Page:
Democrat Phil Murphy, a former U.S. ambassador to Germany and Goldman Sachs executive, has a 14-point lead in the New Jersey governor’s race one week out from the Nov. 7 election, according to a Monmouth University poll of likely voters.
But the two-major party candidates remain a mystery to roughly one-third of those voters, and turnout for the election is expected to reach a record low, the Monmouth pol found.
Murphy earned 53 percent support from likely voters while Lt. Gov. Kim Guadagno, the Republican nominee, earned 39 percent, the poll found. Seven percent of voters said they were undecided and 2 percent said they would vote for another candidate.
Murphy has maintained a double-digit lead since the race began and is seen by political experts as the odds-on favorite to succeed Gov. Chris Christie, a Republican.
In recent weeks, Guadagno has shifted away from her messaging promising lower taxes and has launched an onslaught of attacks against Murphy over the issue of sanctuary cities. Murphy has said that, “if need be,” he would make New Jersey a sanctuary state in which undocumented immigrants would not be turned over to federal immigration officials.
“After failing to generate voter attention for her property tax plan, Guadagno changed tactics and tried to paint Murphy as out of step over his sanctuary state comments,” said Patrick Murray, the director of the Monmouth University Polling Institute. “It hasn’t worked.”
The poll also analyzed voter opinions about each candidate’s political views. Despite the election’s proximity, 53 percent said they did not know enough about Murphy’s views to say whether they are “in line or out of step with the state”; 28 percent said his views were in line and 18 percent said they were out of step.
Similarly, 57 percent of respondents said they didn’t know enough about Guadagno’s views to make a determination about whether she was in line or out of step with New Jersey, while 18 percent said her views were in line and 25 percent said they were not.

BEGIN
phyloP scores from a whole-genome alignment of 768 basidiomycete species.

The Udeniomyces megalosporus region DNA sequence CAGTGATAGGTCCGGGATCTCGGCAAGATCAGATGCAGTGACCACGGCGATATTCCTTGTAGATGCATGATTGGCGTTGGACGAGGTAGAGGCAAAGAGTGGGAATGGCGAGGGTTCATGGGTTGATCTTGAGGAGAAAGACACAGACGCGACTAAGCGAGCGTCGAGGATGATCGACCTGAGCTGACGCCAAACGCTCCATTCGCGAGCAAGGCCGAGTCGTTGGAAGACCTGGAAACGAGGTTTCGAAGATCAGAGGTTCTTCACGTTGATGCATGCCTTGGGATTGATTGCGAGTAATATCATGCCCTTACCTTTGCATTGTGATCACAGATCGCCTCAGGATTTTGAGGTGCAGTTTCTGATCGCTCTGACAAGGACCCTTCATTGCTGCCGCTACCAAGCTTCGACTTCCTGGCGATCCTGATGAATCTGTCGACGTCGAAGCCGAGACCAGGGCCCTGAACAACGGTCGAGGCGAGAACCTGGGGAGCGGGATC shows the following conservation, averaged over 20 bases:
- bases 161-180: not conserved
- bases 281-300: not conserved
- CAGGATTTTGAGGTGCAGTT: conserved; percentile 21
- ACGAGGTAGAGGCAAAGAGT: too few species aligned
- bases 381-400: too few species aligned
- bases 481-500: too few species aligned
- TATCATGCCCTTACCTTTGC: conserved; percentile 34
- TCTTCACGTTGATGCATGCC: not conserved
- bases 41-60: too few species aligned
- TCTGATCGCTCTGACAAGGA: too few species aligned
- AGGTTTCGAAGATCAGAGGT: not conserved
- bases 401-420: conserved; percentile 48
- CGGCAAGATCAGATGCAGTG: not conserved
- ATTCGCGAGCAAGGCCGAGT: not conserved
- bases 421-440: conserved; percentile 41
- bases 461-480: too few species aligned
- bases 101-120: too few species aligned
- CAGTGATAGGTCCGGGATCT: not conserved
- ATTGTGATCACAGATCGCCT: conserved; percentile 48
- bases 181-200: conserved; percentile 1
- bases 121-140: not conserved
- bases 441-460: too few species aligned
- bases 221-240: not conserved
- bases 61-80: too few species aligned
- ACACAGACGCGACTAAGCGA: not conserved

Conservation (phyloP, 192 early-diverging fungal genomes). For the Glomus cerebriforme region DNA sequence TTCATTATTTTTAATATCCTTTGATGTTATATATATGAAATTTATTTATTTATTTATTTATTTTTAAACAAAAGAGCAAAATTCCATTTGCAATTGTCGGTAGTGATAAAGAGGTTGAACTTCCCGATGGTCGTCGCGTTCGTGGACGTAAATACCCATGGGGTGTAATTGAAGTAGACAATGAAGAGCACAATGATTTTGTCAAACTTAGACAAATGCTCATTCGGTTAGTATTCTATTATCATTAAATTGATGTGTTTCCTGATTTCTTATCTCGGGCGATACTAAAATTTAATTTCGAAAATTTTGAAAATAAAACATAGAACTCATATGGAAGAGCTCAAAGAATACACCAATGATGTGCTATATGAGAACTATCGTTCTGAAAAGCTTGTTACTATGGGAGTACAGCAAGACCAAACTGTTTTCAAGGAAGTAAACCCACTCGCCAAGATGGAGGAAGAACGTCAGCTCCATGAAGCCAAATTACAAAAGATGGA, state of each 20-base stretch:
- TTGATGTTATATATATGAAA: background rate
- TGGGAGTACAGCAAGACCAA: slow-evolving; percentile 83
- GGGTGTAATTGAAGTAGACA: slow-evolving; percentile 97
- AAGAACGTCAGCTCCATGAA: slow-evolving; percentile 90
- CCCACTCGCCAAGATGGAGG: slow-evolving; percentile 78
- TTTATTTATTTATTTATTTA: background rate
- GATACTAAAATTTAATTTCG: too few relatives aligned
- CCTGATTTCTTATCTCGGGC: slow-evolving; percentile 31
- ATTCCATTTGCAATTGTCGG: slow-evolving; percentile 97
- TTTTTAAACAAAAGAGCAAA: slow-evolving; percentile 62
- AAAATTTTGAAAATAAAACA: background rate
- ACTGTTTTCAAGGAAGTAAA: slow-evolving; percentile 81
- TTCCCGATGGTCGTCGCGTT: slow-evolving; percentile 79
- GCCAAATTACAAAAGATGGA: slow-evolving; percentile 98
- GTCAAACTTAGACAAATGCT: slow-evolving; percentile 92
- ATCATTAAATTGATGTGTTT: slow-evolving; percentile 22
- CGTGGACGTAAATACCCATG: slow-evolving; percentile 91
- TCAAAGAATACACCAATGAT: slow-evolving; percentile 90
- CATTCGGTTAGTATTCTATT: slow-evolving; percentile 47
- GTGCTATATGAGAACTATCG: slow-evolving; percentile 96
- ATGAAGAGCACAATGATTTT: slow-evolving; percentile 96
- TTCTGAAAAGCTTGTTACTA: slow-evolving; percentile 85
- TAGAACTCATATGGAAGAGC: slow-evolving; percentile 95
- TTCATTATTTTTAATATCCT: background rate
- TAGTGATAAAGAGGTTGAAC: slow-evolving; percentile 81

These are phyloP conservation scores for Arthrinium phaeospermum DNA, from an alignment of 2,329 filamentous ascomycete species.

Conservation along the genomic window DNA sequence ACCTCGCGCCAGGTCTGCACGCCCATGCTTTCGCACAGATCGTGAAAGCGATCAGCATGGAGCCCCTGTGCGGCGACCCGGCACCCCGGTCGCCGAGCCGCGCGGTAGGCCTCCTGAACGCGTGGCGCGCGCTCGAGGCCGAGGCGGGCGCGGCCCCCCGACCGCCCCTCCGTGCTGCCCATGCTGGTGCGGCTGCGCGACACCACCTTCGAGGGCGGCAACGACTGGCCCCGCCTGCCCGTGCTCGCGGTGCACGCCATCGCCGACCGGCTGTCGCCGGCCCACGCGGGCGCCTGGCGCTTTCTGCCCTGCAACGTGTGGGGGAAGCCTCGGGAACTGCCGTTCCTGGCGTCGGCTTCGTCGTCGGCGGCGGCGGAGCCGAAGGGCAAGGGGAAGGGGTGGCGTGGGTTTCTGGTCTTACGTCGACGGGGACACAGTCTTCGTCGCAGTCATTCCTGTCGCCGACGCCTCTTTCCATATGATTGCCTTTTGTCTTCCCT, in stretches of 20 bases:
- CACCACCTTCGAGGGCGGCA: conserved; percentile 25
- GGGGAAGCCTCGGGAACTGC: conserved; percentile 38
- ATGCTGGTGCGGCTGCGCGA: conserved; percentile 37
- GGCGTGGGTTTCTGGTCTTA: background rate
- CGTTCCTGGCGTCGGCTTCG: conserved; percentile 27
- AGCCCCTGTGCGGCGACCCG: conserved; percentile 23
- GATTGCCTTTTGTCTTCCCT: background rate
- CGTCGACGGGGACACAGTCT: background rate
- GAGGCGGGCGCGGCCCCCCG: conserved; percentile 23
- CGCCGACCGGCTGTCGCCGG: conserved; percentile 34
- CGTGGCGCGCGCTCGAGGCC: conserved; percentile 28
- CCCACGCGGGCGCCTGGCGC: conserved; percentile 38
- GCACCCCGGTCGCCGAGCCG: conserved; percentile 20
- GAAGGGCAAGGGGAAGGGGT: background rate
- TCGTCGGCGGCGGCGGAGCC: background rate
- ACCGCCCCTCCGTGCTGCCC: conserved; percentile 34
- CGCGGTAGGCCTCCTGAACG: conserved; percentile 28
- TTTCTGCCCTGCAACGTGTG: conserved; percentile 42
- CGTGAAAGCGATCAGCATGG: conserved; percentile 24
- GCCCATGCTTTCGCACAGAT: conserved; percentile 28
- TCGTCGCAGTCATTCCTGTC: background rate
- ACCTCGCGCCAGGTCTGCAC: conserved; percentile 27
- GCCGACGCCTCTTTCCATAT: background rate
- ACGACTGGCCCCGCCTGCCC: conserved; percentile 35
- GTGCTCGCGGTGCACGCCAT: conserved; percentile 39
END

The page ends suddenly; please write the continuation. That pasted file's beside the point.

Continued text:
According to Murray, the lack of awareness most voters have of the candidates means that “the voters just haven’t been listening.”
“She might have been able to make headway with a more attentive electorate, but that just wasn’t in the cards this year,” Murray said of Guadagno. “Most voters are simply going to walk into the voting booth next week and choose ‘X’ the Republican or ‘Y’ the Democrat.”
The poll, which surveyed 529 likely voters from Oct. 27 to Oct. 31, found that many New Jersey voters also feel they don’t know enough about Murphy or Guadagno to determine whether they had a favorable or unfavorable opinion of them. Thirty-six percent of voters held a favorable view of Murphy, 30 percent held an unfavorable opinion and 34 percent had no opinion.
Guadagno’s rating came in at 29 percent favorable and 32 percent unfavorable while 39 percent of respondents reported no opinion of her.
The Monmouth analysis predicts a record-low turnout of 38 percent. The 2013 gubernatorial election — in which Christie beat Democratic challenger Barbara Buono to win re-election — had a 40 percent voter turnout.
The poll has a margin of error of plus or minus 4.3 percent.